The net sales of national savings certificates stood at Tk 15,642.36 crore in the July-October period of the current fiscal year 2020-2021 against the government’s target of Tk 20,000 crore for the entire fiscal year.
The sales in the four months account for 78.21 per cent of the annual target due to a buying spree as people went for buying the high-yield investment tools amid a plunge in bank deposit rates, experts said.
According to the latest National Savings Directorate data, the net sales of NSCs in the four months of FY21 is 183.79 per cent or Tk 10,341.34 crore higher than the Tk 5,512.02 crore in sales in the same period of the previous fiscal year.
In July-October of FY21, the gross sales of NSCs stood at Tk 37,195.39 crore and the payment of principal amounts Tk 21,553.04 crore.
Given the existing trend, the NSC sales in the current fiscal year would be far higher than the government’s annual target and the volume may exceed Tk 40,000 crore at the end of the year, a Bangladesh Bank official said.
The NSD data also showed that the sales of NSCs increased by 390.25 per cent or Tk 3,211.58 crore in October 2020 against the sales of Tk 822.95 crore in the same month of 2019.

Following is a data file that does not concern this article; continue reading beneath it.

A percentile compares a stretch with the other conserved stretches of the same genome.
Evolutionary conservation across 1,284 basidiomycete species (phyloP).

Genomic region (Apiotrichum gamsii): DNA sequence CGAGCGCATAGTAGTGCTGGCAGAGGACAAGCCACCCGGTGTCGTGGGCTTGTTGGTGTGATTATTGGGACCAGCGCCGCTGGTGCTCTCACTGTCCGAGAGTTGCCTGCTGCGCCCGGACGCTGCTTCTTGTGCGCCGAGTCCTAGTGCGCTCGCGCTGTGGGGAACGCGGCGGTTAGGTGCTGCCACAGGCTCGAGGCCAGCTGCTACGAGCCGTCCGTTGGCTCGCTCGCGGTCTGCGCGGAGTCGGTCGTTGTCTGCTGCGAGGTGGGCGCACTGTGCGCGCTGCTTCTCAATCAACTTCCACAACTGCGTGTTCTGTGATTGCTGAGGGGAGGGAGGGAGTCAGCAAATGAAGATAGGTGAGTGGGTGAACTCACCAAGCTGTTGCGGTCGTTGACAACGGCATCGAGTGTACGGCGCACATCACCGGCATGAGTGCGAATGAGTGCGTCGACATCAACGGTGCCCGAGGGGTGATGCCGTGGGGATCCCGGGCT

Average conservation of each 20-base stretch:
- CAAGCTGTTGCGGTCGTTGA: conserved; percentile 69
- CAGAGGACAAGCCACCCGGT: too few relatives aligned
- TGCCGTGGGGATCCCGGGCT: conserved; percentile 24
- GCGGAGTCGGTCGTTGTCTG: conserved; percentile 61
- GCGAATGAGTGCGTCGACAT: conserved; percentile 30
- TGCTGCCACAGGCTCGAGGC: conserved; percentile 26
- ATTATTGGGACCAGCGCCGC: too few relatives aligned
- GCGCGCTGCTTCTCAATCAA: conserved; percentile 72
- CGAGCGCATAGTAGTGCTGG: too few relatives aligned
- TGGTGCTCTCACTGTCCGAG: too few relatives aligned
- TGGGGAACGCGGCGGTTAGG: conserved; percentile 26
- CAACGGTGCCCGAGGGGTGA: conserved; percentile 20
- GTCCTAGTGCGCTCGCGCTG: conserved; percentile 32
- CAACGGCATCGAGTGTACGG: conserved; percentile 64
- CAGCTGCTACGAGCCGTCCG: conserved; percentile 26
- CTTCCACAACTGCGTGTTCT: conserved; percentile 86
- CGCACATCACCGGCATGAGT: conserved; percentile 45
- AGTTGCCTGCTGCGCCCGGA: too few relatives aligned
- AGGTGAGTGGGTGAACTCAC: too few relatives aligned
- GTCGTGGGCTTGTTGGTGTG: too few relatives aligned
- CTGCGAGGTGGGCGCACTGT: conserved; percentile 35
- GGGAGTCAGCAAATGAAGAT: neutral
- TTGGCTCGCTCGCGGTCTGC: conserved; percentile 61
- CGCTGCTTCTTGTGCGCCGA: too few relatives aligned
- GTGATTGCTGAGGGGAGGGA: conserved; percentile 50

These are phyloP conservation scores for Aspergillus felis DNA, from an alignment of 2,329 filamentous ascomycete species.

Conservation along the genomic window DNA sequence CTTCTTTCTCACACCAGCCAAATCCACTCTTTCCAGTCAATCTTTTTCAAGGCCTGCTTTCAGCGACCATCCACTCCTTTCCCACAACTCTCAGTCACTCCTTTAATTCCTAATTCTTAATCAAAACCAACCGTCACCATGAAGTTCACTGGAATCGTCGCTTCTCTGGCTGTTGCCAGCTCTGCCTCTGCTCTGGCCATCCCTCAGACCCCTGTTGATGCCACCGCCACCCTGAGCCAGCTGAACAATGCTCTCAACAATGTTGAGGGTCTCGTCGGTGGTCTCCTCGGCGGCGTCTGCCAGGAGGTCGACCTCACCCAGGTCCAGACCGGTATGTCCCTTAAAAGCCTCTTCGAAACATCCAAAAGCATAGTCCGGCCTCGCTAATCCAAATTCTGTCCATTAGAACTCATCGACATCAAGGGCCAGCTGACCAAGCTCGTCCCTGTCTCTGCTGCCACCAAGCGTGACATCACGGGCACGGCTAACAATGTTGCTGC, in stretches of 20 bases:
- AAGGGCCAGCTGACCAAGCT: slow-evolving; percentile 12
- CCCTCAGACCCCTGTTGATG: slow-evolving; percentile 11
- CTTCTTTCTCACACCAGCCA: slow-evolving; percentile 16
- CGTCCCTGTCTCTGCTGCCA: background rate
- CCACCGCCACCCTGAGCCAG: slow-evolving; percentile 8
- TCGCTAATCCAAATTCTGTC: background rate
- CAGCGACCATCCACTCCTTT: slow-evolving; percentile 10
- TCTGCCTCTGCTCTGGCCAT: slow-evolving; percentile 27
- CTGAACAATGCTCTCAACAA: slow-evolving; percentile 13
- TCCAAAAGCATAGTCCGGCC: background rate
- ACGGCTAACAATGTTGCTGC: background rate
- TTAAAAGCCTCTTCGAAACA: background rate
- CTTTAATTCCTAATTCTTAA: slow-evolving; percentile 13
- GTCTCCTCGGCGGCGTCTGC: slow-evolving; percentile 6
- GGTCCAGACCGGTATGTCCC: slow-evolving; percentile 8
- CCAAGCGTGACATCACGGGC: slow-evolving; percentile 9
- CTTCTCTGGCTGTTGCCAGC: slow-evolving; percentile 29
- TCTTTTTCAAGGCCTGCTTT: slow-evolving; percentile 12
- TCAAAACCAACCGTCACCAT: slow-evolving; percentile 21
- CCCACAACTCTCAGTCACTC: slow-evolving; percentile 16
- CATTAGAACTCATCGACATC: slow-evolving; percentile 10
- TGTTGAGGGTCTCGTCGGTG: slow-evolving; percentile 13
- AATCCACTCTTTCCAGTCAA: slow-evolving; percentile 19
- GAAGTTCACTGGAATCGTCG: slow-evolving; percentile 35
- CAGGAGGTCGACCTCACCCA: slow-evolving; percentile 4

In October, the gross sales of NSCs stood at Tk 9,249.86 crore and the payment of principal amounts Tk 5,215.33 crore.
A senior banker said that a sharp increase in investment even after tightening the taxation policy indicated that there was no better investment option for people in the country.
After the implementation of a 9-per cent lending rate cap in April 2020 for banks, the deposit rate in almost all the banks has come below 6 per cent while several banks are offering as low as 2 per cent against deposits.
Yield against investments in the savings certificates still remains as high as 12 per cent, making it lucrative to the savers even after the payments of taxes at the rate of 10 per cent on the returns.
With the investment climate still remaining cloudy as the coronavirus situation is yet to be brought under control, different entities might have preferred to park their funds in safe and high-yield instruments rather than keeping those in banks, experts said.
The sales of NSCs grew from the very beginning of FY21 after witnessing a dismal FY20.
In FY20, the net sales of NSCs plunged to Tk 14,428 crore from Tk 49,939 crore in the previous year.
In the budget for FY21, the revenue collection target has been set at Tk 3,78,000 crore, leaving deficit of Tk 1,90,000 crore.
For deficit financing, the government has planned to collect Tk 1,09,983 crore from the domestic sources including sales of NSCs.
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